“I’m fat”. “I wish I had a body like hers”. “Why can’t I be skinny?”.
For as long as I can remember, I have had body issues. Some might say body dysmorphia.
When I was a little girl, I was obsessed with baking. I loved baking delicious food, but unfortunately that delicious food didn’t love me.
In high school, it resulted in me putting on a lot of weight.
I was “big boned”, as they say. But I’m not sure the bones were the issue.
I LOVED sugar, but for all the wrong reasons. Constantly gaining weight resulted in having self-doubt and lacking self-confidence.
Seeing myself in photos during high school made me depressed.
I didn’t believe in myself, so I would eat my feelings.
When I finished Year 12, I wanted to put myself on a better path.
So, I stopped drinking soft drinks, limited my sugar intake and fell in love with exercise.
But then my love for food turned into a love of alcohol.
My diet did improve but I would go out all weekend.
Come Monday, I would feel guilty so I would pound the pavement, do as many spin classes as I could, and eat very little.
I wasn’t respecting my body, and it was very noticeable in my face, which resembled a Hawaiian pizza.
And I was constantly so negative. “I have fat legs”. “Gosh, she is hot, why can’t I look like her?”.
Then I would sit on the couch and eat an entire pack of chips and block of chocolate.
Some people are genetically blessed with a perfect figure. I am not one of those people. I have to work for it.
There was also the fad diets – I have tried most of them.
I worked so hard on making my outer shell perfect, I forgot to nourish my soul.
So after years of partying, yo-yo dieting, drinking slimming tea, and bingeing on packets of lollies in my car where no one could see me, I knew I needed to change something.
I was so good at applying positive thinking to other areas of my life, but when it came to my body, my self-talk was horrible. If I said even 1% of what I say to myself to other people I would be considered mean or a bully. So that brings us to the question of, why are we so horrible to ourselves!?!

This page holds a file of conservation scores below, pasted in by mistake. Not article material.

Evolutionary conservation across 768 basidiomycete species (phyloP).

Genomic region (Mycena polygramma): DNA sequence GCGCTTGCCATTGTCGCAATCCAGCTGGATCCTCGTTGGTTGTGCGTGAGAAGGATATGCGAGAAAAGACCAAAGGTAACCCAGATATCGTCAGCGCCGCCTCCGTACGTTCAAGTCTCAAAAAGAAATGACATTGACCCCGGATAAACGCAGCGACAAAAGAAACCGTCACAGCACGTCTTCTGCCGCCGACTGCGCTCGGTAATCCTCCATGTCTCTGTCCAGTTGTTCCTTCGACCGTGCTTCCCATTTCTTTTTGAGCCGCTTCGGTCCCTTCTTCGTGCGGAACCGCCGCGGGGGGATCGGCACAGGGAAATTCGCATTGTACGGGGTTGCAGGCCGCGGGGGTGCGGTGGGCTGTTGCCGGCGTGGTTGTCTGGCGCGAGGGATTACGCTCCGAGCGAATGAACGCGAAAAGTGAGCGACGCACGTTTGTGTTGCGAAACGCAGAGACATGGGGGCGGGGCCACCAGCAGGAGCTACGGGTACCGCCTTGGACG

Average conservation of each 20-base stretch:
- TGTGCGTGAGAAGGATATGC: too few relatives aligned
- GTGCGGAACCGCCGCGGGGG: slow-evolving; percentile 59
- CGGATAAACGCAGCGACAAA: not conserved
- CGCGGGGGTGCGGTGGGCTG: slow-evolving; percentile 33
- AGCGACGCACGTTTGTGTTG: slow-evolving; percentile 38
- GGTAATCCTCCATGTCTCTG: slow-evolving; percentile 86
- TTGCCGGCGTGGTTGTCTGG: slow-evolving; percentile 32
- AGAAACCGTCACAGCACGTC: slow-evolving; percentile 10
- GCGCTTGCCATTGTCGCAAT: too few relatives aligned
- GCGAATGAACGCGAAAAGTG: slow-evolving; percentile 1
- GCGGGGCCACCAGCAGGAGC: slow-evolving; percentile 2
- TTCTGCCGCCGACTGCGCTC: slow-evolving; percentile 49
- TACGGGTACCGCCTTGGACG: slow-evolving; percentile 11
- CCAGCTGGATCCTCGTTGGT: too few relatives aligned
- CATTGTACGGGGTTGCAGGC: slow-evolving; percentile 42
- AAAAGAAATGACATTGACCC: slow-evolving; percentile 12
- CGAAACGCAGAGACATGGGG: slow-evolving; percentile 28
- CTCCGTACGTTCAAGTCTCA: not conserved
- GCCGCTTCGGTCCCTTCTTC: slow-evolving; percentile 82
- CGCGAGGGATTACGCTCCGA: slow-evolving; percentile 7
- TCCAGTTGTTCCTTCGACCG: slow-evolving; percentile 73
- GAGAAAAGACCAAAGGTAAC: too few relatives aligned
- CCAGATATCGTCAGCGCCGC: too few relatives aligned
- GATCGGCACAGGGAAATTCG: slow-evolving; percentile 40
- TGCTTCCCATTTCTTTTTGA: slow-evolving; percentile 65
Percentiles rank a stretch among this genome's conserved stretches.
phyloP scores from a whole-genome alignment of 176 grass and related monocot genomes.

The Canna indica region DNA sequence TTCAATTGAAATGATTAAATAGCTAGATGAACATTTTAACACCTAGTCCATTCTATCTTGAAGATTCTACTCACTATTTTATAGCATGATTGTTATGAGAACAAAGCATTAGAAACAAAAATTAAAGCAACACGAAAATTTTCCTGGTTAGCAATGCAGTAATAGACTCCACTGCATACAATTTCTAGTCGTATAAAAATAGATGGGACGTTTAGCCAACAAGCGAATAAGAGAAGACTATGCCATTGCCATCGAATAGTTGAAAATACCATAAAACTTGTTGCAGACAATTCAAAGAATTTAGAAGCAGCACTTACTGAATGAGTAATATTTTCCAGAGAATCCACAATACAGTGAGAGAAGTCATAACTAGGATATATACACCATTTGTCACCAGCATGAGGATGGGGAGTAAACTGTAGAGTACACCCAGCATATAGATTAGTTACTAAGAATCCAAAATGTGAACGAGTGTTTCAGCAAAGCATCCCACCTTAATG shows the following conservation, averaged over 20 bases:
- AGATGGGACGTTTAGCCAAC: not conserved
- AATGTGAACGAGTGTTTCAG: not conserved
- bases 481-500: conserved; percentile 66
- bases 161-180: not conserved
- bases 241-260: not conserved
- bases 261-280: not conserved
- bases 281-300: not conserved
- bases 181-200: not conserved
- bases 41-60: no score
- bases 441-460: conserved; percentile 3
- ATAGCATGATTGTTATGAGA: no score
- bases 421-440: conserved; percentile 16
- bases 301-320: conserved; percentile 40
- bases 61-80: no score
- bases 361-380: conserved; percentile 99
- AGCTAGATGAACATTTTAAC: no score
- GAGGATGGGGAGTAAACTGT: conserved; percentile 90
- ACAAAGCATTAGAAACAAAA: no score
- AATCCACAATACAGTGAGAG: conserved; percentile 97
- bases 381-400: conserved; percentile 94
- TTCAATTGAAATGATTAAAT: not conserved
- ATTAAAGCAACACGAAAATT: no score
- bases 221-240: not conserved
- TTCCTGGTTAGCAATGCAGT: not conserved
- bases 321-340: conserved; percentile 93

So I changed my thought pattern.
Rather than saying “I’m fat”, I would tell myself “I love my body”.
Rather than “you look shit”, I would say “you look fantastic”.
I have found affirmations to be BRILLIANT.
She suggests saying “I am willing to change” over and over in your mind to cement that you ARE willing to change.
Louise has so many affirmations we can say daily to massage the mind.
I am also a firm believer that looking good comes from the inside.
It is so important to nourish our insides.
When I eat junk, I feel like junk. My body is my temple and what I put into it affects my mood.
If I am feeling down, I have a look at what I ate that day.
When I started to be in tune with my body, when I made adjustments to the food I was eating, I instantly felt happier.
I started to cut out refined sugar, dairy and bread.
I still treat myself, but I eat more protein. I drink more green juices. I stopped obsessing over every little thing I put into my body.
And if I have a bad day – which for me is stuffing my face with every bit of sugar I can get my hands on (hello four blocks of M&M chocolate in a week) – I don’t dwell on it and beat myself up.
I sit back, take a breath and look at why I tried to sabotage my body. What was my trigger point that day?
Then I claim it and LET IT GO. Tomorrow is another day.
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